A look at Ron Paul’s controversial past. Texas presidential candidate with libertarian views has taken controversial positions on issues from immigration to AIDS.
WASHINGTON — Texas Rep. Ron Paul’s fervent opposition to the Iraq war and his denunciations of Big Government have made him the Internet darling of the 2008 presidential campaign and have earned him more than $10 million in contributions.
Less known to Paul’s many Internet-driven supporters are earlier writings and speeches by the Lake Jackson Republican in which he made incendiary comments about African-Americans, immigration, AIDS patients and alleged victims of sexual harassment.
“Why don’t they quit once the so-called harassment starts?” Paul wrote in a 1988 book, Freedom Under Siege.
In 1997, Paul took issue with the concept of global warming, arguing “the temperatures are getting cooler, on the average.”
Ten years earlier, in 1987, he wrote that the United States should not have a national immigration policy and “should welcome everyone who wants to come here and work.”
While some supporters say Paul’s controversial views would not affect their support for his presidential run, some academics begged to differ.
Paul, a 10-term congressman who was the 1988 Libertarian Party nominee for president, has emerged from the rear of the 2008 presidential pack to reach double digits in some polls in New Hampshire, the first state to hold a presidential primary. The early front-runners have avoided clashing with him because they did not see him as a threat to win the nomination.
But if Paul continues to gain in the polls, “the more likely that some of his off-the-wall views will get known,” said Bruce Buchanan, a University of Texas political science professor.
Paul’s campaign spokesman, Jesse Benton, said in response to questions that criticisms of the congressman’s writings were recycled political attacks.
Benton said Paul has changed his position on immigration over the past two decades, now backing government action such as building a fence on the border. Paul still opposes the Kyoto climate change protocol, but now believes “temperatures are rising in some places and falling in others, and that human activity plays a role,” the spokesman said.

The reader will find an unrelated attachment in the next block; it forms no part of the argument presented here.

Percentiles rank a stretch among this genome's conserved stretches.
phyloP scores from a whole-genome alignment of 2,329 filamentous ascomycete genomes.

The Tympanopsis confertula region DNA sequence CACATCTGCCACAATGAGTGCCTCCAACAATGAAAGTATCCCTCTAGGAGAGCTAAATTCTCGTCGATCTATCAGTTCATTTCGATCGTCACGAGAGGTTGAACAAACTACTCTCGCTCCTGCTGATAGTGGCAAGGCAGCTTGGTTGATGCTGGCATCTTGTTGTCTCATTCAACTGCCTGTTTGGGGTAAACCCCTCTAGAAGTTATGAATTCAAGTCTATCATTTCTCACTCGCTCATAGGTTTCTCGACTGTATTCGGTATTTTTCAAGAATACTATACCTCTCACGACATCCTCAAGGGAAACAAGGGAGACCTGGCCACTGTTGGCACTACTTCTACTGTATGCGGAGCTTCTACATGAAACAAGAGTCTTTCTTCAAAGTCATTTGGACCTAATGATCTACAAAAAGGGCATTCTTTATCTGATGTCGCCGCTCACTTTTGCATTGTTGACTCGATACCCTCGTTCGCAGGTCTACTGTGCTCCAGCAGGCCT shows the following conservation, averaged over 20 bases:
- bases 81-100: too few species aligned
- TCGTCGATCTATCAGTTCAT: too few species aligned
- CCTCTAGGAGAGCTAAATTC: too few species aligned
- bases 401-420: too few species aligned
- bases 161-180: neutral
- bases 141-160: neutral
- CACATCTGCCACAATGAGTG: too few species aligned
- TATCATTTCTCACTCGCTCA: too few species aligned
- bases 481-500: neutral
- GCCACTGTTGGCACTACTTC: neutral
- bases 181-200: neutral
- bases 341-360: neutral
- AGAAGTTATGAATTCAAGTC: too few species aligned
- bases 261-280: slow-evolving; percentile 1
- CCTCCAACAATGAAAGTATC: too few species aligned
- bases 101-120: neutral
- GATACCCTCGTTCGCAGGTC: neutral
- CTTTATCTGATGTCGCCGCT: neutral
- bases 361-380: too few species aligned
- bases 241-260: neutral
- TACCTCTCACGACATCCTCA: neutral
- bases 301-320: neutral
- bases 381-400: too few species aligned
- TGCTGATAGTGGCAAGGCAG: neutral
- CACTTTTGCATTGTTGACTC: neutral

Paul outlined many of his ideas in his current weekly column, “Texas Straight Talk.” He also gave numerous speeches and wrote or co-wrote 11 books.
Among other provocative stands, Paul has advocated decriminalizing drugs, returning to the gold standard and eliminating the Federal Reserve, CIA, IRS and the Bureau of Alcohol, Tobacco and Firearms.
More recently he slammed government bureaucrats for using the Sept. 11 attacks as “an excuse to seize police powers sought for decades.” And he labeled the neoconservatives who built the case for invading Iraq “Trotskyites.”
Earlier this year, Paul said the Civil War did not have to be fought, arguing that there were better ways of ending slavery. “We could have paid for the slaves and released them,” he said on HBO’s Real Time with Bill Maher.
Some of Paul’s most provocative stands are included in his book Freedom Under Siege, published in 1988. In it, Paul took issue with people seeking government redress based on their affiliation with certain groups.
In one chapter, he questioned those employees who claim sexual harassment is a violation of their rights.
“Employee rights are said to be valid when employers pressure employees into sexual activity,” he wrote. “Why don’t they quit once the so-called harassment starts? Obviously the morals of the harasser cannot be defended, but how can the harassee escape some responsibility for the problem? Seeking protection under civil rights legislation is hardily acceptable.”
The Paul campaign did not respond to questions about the passage.
AIDS stance explained
In the same chapter, Paul also singled out people with AIDS, saying they “demand health care and scream AIDS ‘discrimination’ if insurance companies claim they have a right to refuse to issue a policy to someone already infected with the AIDS virus.”
“The rights of the insurance company owners are not considered, while legislation is passed forcing insurance companies to provide insurance demanded by the victims,” he wrote.
Campaign spokesman Benton said Paul, an obstetrician, believes “government mandates on insurance companies always push up costs and drive down quality.”
An August 1992 edition of the Ron Paul report newsletter described former Rep. Barbara Jordan, D-Houston, as “the archetypal half-educated victimologist, yet her race and sex protect her from criticism.”
Benton said that even though the writings appeared under Paul’s name, the articles were written by others without Paul’s approval. Benton said Paul was “especially upset with the Barbara Jordan comments because he respected her and liked her.” Jordan died in 1996.
Libertarian at heart
A number of Paul’s writings underscore his libertarian leanings.
While Paul does not talk about legalizing drugs on the campaign trail, he wrote in 1988 during his bid for president on the Libertarian ticket that “all drugs should be decriminalized.”
In recent years Paul has criticized the war on drugs but largely directed his ire at what he argues is the government’s zeal in going after physicians who prescribe drugs for pain management.